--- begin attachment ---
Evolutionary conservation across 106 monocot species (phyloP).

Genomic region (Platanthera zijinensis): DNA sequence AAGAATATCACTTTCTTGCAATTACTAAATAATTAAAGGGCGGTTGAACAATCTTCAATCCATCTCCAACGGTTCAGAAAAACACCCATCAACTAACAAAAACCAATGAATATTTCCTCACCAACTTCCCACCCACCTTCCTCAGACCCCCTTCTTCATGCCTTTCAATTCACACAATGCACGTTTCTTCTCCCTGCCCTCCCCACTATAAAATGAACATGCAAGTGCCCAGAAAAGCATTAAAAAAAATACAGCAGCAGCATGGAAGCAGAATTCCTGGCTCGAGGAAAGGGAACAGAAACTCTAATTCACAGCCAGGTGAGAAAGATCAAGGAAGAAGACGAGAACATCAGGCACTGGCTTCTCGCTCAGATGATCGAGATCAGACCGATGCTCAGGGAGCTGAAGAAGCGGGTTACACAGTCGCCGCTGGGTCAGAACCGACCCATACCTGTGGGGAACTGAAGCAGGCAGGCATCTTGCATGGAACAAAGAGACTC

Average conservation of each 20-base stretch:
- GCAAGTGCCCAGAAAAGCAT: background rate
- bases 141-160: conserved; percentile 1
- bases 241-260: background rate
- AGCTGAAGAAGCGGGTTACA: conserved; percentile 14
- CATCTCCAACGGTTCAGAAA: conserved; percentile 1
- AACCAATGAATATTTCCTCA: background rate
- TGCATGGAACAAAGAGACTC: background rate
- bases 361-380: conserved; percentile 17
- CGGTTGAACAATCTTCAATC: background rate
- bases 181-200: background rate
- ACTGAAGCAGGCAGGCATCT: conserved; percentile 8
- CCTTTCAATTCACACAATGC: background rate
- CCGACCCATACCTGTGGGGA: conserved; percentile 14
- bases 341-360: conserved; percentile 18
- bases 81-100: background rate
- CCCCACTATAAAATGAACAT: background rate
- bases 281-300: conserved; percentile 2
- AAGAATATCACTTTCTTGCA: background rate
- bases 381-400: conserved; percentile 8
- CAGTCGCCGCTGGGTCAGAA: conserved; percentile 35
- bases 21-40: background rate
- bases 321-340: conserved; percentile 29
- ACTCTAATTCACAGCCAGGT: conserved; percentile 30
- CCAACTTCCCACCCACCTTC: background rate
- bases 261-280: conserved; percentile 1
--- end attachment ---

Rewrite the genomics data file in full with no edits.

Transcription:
Evolutionary conservation across 106 monocot species (phyloP).

Genomic region (Platanthera zijinensis): DNA sequence AAGAATATCACTTTCTTGCAATTACTAAATAATTAAAGGGCGGTTGAACAATCTTCAATCCATCTCCAACGGTTCAGAAAAACACCCATCAACTAACAAAAACCAATGAATATTTCCTCACCAACTTCCCACCCACCTTCCTCAGACCCCCTTCTTCATGCCTTTCAATTCACACAATGCACGTTTCTTCTCCCTGCCCTCCCCACTATAAAATGAACATGCAAGTGCCCAGAAAAGCATTAAAAAAAATACAGCAGCAGCATGGAAGCAGAATTCCTGGCTCGAGGAAAGGGAACAGAAACTCTAATTCACAGCCAGGTGAGAAAGATCAAGGAAGAAGACGAGAACATCAGGCACTGGCTTCTCGCTCAGATGATCGAGATCAGACCGATGCTCAGGGAGCTGAAGAAGCGGGTTACACAGTCGCCGCTGGGTCAGAACCGACCCATACCTGTGGGGAACTGAAGCAGGCAGGCATCTTGCATGGAACAAAGAGACTC

Average conservation of each 20-base stretch:
- GCAAGTGCCCAGAAAAGCAT: background rate
- bases 141-160: conserved; percentile 1
- bases 241-260: background rate
- AGCTGAAGAAGCGGGTTACA: conserved; percentile 14
- CATCTCCAACGGTTCAGAAA: conserved; percentile 1
- AACCAATGAATATTTCCTCA: background rate
- TGCATGGAACAAAGAGACTC: background rate
- bases 361-380: conserved; percentile 17
- CGGTTGAACAATCTTCAATC: background rate
- bases 181-200: background rate
- ACTGAAGCAGGCAGGCATCT: conserved; percentile 8
- CCTTTCAATTCACACAATGC: background rate
- CCGACCCATACCTGTGGGGA: conserved; percentile 14
- bases 341-360: conserved; percentile 18
- bases 81-100: background rate
- CCCCACTATAAAATGAACAT: background rate
- bases 281-300: conserved; percentile 2
- AAGAATATCACTTTCTTGCA: background rate
- bases 381-400: conserved; percentile 8
- CAGTCGCCGCTGGGTCAGAA: conserved; percentile 35
- bases 21-40: background rate
- bases 321-340: conserved; percentile 29
- ACTCTAATTCACAGCCAGGT: conserved; percentile 30
- CCAACTTCCCACCCACCTTC: background rate
- bases 261-280: conserved; percentile 1